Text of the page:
Elixir has an array module via erlang: http://erlang.org/doc/man/array.html
Like with mapping in the Solidity language, Elixir has map().

When to use an array vs database

I'm a student and starting to relearn again the basics of programming.
The problem I stated above starts when I have read some Facebook posts that most of the programmers use arrays in their application and arrays are useful. And I started to realize that I never use arrays in my program.
I read some books but they only show the syntax of array and didn't discuss on when to apply them in creating real world applications. I tried to research this on the Internet but I cannot find any. Do you guys have circumstance when you use arrays. Can you please share it to me so I can have an idea.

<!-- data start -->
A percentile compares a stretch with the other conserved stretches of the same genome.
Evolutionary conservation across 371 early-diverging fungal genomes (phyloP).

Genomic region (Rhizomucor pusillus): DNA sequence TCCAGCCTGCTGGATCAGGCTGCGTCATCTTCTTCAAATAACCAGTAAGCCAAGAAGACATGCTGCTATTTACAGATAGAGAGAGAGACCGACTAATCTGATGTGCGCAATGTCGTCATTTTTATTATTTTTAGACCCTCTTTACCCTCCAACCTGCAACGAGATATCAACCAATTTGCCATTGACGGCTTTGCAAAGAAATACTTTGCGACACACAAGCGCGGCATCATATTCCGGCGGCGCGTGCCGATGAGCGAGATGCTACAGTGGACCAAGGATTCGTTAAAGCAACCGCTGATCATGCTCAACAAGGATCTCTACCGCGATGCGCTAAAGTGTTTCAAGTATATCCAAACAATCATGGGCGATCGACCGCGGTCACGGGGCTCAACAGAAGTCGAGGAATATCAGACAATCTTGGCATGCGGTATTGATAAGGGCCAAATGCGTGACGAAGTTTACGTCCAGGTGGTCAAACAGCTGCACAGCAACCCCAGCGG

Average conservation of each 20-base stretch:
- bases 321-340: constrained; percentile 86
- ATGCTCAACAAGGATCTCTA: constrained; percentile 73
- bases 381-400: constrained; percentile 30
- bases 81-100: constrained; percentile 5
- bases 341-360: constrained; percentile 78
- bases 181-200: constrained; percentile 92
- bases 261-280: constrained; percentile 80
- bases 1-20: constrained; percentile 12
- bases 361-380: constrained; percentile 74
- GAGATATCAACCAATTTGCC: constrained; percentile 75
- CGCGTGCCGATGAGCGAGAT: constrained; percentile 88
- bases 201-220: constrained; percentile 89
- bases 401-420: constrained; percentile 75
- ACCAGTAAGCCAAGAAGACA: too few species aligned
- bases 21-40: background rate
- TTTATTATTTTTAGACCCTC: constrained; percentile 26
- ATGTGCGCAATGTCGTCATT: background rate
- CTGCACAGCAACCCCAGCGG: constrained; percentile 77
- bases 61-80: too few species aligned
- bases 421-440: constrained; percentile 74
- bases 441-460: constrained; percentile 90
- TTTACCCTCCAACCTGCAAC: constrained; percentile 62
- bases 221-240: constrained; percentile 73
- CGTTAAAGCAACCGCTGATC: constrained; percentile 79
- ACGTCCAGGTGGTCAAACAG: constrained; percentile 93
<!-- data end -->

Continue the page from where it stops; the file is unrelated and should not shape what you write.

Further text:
Also, to clear my doubts can you please explain to me why arrays are good to store information because database can also store information. When is the right time for me to use database and arrays?
I hope to get a clear answer because I have one remaining semester before the internship and I want to clear my head on this. I do not include any specific programming language because I know most of the programming language have arrays.
I hope to get an answer that can I can easily understand.
When is the right time for me to use database and arrays?
I can see how databases and arrays may seem like competing solutions to the same problem, but you're comparing apples and oranges. Arrays are a way to represent structured data in memory. Databases are a tool to store data on disk until you need to retrieve it.